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Central & South Asia

Pakistan mob burns man for 'blasphemy'

Police say man beaten to death and set on fire for apparently desecrating Islam's holy book, Quran.
Last Modified: 22 Dec 2012 13:20
Local police officials say they have arrested dozens of people for their involvement in the deadly attack [Al Jazeera]

Police in Pakistan say a man has been beaten to death by a mob for apparently desecrating Islam's holy book, the Quran.

The crowd of hundreds of villagers set the body of the man, believed to be mentally unstable, on fire after killing him on Friday in Dadu district of Sindh province, police said on Saturday.

About 200 people reportedly stormed the police station where the man was being held and attacked him. His body was later set on fire.

The violence was sparked when "people in surrounding villages learnt that a man had burnt copies of the Quran", local police official Usman Ghani told AFP news agency.

"They took him away, beat him severely and then burnt him."

Police detained him on Friday after people claimed to have found him burning copies of the Quran in a mosque in Seeta village, Abdullah Memon, a resident of the village, told AFP.

"They caught him and handed over to police on Friday morning," Memon said.

Mentally unstable

Police believe the man was mentally unstable as they were unable to get him to tell them basic facts, such as his name and address, when they took him into custody, Ghani said.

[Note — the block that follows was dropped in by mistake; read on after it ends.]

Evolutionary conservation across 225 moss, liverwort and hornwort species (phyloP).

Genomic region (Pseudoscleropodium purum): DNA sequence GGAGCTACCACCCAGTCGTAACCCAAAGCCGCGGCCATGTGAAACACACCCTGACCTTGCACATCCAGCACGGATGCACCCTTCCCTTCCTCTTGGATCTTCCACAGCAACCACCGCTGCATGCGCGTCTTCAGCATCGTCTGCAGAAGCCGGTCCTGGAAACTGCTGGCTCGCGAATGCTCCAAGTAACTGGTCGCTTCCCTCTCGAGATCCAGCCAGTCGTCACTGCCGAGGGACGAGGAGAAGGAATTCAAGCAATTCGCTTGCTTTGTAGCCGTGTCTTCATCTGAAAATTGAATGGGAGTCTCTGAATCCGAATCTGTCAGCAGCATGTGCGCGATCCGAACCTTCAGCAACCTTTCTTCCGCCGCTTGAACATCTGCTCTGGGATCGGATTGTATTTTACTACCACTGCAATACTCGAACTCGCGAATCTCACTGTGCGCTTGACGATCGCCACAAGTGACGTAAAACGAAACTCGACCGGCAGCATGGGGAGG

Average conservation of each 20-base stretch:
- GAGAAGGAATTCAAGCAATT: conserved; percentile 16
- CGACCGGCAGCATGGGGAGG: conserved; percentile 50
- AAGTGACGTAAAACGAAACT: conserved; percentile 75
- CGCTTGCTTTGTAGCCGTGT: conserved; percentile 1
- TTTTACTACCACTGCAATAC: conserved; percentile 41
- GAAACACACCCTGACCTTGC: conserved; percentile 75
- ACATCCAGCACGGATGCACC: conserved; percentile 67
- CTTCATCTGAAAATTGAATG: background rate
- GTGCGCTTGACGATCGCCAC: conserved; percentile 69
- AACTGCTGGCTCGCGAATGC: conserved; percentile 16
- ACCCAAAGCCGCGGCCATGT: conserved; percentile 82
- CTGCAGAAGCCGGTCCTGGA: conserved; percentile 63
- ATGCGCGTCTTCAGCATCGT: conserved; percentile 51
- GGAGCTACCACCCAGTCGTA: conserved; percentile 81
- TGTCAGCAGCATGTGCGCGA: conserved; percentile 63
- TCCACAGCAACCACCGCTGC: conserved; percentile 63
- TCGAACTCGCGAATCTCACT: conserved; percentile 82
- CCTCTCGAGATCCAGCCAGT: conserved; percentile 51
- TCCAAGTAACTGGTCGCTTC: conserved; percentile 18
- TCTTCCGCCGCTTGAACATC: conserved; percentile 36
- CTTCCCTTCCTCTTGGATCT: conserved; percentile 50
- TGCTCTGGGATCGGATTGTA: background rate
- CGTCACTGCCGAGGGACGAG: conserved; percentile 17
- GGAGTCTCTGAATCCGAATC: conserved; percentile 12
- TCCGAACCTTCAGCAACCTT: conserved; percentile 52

Local police official Bihar-ud-Din said that police have arrested 30 people for their involvement in the attack, while the head of the local police station and seven officers had been suspended.It is the latest case to highlight the sensitivity of blasphemy in Pakistan, where 97 percent of the population are Muslims and insulting the Prophet Mohammed can be punished by death.

People have been arrested for just discussing or writing about Islam, making mistakes in homework or not joining protests against a film insulting Islam. In some cases, the accusers have had financial disputes with those who are accused.

Most recently, international attention focused on the case of Rimsha Masih, a Christian teenager accused of having burnt pages of a child's exercise book quoting the Quran in a bag of rubbish she was carrying.

The case was dismissed last month after a neighbour came forward to say she was framed, possibly to chase Christians out of her neighbourhood.

In the past two years, two senior Pakistani officials who suggested reforming blasphemy laws have been shot dead, one by his own bodyguard.

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Source:
Agencies
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